Downtown Milford

A view of downtown Milford looking west from the intersection of A and First Streets. Last year Milford was denied a Downtown Revitalization Grant, partly due to a lack of community support. As businesses regroup from losses suffered due to COVID-19, Milford's business owners have come to call on community members' help once more.

Milford's City Council unanimously adopted the 2020-21 budget Sept. 9.

Carmen Standley of Marvin E. Jewell & Co. addressed the differences between the 2020-21 budget and the one from the previous fiscal year. She told the council that its 1% increase in restrictive revenue gave the city a dependable source for necessary funds.

The council adopted the proposed budget of disbursements and transfers at $7,278,054 and a necessary cash reserve of $2,185,080 for an accumulative total of resources available at $9,463,134. Property tax changed from 0.512219 to 0.512187, while the property tax request total for 2020 increased 1% up to $558,530.

The levy stayed consistent with a $135,600 bond levy and $422,930 general all-purpose levy.

The new budget includes $1,729,106 dedicated in restricted funds. Of that, $1,058,000 is assigned to the general fund; $130,706 goes to the fire department; $286,500 goes to the library; $51,000 is assigned to the pool; $48,000 is assigned to recreation; $41,000 is assigned to police; $37,500 is assigned to streets; $36,000 is dedicated to cemeteries; $21,000 has been allotted for economic development and $19,400 is assigned to parks.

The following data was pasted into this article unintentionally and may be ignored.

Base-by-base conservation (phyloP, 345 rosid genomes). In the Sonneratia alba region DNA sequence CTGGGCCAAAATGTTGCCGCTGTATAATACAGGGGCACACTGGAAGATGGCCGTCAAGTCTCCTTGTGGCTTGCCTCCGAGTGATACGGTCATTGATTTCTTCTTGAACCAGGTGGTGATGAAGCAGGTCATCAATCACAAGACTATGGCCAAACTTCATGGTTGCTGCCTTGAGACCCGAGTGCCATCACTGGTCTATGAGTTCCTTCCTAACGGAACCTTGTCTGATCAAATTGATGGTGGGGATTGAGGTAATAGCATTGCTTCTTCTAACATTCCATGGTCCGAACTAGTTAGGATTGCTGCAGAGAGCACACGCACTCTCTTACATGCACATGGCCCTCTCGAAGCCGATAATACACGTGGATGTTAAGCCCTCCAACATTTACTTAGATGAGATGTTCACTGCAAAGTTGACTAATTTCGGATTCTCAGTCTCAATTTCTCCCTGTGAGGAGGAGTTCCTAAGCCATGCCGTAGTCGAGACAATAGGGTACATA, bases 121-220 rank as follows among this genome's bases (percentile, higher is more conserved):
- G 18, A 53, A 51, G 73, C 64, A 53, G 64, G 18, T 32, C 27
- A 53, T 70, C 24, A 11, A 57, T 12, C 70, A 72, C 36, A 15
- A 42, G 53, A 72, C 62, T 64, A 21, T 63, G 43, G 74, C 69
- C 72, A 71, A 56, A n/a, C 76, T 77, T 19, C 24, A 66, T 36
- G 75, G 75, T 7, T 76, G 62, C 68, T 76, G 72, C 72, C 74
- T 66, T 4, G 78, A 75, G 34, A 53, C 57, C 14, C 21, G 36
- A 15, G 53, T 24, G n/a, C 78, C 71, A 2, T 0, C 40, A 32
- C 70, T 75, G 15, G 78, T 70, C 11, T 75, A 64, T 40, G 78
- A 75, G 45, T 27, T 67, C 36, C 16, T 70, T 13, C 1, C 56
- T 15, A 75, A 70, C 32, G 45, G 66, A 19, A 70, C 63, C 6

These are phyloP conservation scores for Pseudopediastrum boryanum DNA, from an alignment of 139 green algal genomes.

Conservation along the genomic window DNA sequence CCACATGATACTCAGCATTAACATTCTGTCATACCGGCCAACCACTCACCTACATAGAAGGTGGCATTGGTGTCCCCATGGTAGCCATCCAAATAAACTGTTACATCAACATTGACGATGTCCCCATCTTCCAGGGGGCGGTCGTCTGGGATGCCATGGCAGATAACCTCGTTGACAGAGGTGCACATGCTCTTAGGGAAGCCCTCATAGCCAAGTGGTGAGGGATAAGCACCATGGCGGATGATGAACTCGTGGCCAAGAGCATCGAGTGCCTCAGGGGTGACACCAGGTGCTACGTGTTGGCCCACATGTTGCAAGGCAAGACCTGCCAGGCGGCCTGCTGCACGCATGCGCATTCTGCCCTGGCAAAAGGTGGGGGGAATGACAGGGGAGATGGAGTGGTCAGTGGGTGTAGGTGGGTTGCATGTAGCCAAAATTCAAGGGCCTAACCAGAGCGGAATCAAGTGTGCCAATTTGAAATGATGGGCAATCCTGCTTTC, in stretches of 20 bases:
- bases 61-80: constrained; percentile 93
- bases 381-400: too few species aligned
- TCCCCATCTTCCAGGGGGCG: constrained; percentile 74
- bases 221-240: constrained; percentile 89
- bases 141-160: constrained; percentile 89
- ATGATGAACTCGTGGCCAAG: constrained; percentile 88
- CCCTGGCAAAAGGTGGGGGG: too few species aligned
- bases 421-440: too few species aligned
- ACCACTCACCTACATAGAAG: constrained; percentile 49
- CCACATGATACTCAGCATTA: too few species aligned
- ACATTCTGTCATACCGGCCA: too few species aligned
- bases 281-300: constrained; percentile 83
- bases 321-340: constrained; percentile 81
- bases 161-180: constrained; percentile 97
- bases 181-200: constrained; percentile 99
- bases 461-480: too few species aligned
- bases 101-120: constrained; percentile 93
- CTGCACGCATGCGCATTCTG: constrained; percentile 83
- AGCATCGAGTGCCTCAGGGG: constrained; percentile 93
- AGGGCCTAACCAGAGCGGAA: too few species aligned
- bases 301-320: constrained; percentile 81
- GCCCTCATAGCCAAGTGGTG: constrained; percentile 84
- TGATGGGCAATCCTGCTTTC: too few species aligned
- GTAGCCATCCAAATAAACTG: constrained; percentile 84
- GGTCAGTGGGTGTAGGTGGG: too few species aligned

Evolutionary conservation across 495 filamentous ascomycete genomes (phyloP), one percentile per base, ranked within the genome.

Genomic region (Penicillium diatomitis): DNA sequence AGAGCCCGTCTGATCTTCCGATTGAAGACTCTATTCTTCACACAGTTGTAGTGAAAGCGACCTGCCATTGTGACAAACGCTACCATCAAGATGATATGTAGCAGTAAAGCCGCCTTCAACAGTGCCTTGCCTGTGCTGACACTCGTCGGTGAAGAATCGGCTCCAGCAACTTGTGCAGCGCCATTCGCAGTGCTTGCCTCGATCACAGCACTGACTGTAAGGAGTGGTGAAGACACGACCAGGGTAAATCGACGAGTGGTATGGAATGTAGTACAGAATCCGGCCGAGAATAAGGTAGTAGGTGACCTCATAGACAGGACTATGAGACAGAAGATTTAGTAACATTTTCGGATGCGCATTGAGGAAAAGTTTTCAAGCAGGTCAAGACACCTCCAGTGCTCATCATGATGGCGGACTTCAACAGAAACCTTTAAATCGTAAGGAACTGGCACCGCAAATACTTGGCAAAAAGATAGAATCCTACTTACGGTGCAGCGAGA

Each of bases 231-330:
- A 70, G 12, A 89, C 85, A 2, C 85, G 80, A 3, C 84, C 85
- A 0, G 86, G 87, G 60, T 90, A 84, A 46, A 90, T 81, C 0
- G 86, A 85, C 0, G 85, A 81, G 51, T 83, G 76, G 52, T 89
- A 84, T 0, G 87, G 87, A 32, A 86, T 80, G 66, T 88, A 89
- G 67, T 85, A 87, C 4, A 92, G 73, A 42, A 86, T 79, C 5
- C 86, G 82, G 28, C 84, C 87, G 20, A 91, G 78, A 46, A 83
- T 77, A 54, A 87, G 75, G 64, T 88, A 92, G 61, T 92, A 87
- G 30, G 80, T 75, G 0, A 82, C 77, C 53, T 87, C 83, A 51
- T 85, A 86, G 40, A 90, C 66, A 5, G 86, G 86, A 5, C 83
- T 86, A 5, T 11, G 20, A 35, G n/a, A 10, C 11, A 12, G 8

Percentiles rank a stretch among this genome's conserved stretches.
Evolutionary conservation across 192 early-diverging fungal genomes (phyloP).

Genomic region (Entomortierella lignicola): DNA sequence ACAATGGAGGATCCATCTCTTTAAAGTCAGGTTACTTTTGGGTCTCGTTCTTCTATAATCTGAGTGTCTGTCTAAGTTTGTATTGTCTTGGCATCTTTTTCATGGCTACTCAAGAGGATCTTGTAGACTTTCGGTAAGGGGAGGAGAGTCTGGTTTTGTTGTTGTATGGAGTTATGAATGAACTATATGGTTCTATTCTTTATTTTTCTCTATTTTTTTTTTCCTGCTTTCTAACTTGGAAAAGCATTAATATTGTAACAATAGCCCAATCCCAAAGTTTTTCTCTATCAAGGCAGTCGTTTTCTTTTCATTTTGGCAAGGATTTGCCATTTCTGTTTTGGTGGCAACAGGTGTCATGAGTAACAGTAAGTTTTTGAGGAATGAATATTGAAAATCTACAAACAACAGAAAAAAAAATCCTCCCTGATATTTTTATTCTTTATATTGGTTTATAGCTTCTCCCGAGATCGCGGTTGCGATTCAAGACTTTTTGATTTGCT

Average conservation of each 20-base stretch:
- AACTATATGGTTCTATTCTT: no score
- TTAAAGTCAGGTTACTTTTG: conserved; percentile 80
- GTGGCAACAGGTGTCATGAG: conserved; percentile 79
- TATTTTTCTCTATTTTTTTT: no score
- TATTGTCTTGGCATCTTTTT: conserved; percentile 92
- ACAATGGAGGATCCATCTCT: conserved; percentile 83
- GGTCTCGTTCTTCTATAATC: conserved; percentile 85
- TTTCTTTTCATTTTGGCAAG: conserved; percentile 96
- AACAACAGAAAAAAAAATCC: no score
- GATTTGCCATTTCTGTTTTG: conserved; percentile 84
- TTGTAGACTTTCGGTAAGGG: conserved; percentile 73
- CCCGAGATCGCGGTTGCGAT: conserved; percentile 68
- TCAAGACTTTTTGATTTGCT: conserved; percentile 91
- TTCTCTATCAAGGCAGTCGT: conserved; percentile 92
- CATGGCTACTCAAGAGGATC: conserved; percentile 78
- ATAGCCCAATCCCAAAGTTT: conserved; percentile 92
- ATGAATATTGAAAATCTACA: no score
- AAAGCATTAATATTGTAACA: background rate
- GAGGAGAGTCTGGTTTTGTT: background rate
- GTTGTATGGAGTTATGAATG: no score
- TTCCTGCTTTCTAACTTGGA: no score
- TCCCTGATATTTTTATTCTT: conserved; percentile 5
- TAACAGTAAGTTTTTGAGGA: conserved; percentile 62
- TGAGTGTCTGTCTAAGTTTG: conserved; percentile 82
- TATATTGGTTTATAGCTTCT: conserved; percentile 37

Net change in total revenues between the two budgets was projected at $18,658, almost flat and well within compliance, Standley said.

Neither city taxes nor the levy will increase because the city prepared funding for the new city hall/police department building with enough foresight.

“You're in a healthy position there,” Standley said.

She also recommended maintaining the city's levy at its current amount due to Milford's sustained growth and plans to grow in the future.

Standley also said the council should look at stating intent and consistency in the capitalization policy, for example, specifying what is turnover (items used for only one fiscal year) and inventory (items carried over through repeated fiscal years) when applicable.

After Standley gave her recommendations the council voted on its ordinances and items.

The council also adopted the 1- and 6-year street improvement plans that were presented at the August council meeting, and updated its maintenance code to meet the 2018 version of the international property maintenance code.

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